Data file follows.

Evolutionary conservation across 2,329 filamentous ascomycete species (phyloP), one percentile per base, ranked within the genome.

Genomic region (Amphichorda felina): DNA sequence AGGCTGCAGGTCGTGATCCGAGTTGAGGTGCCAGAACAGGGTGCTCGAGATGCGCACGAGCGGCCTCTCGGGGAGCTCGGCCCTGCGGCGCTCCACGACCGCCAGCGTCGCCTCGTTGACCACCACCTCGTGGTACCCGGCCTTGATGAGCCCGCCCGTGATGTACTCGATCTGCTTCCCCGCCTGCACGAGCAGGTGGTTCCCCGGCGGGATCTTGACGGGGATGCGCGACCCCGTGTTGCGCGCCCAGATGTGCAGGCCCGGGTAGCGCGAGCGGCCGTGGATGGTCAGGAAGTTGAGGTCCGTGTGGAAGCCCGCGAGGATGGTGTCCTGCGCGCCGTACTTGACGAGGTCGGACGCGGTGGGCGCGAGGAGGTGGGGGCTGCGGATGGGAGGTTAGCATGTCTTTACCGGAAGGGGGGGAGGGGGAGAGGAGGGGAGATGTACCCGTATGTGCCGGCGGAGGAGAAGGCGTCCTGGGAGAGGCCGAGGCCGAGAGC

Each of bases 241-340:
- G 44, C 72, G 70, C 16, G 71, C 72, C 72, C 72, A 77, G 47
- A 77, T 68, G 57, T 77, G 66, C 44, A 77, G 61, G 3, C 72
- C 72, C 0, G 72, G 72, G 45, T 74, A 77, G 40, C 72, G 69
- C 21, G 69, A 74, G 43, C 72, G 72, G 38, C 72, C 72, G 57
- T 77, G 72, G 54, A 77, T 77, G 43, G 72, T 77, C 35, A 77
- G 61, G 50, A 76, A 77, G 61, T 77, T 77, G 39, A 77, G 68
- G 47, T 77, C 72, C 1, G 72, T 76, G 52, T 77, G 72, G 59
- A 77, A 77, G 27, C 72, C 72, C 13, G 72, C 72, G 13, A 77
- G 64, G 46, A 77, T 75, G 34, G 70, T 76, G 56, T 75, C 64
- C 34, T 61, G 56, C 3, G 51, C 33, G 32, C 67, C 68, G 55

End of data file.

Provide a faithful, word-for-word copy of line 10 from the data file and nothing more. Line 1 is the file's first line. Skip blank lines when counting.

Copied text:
- G 47, T 77, C 72, C 1, G 72, T 76, G 52, T 77, G 72, G 59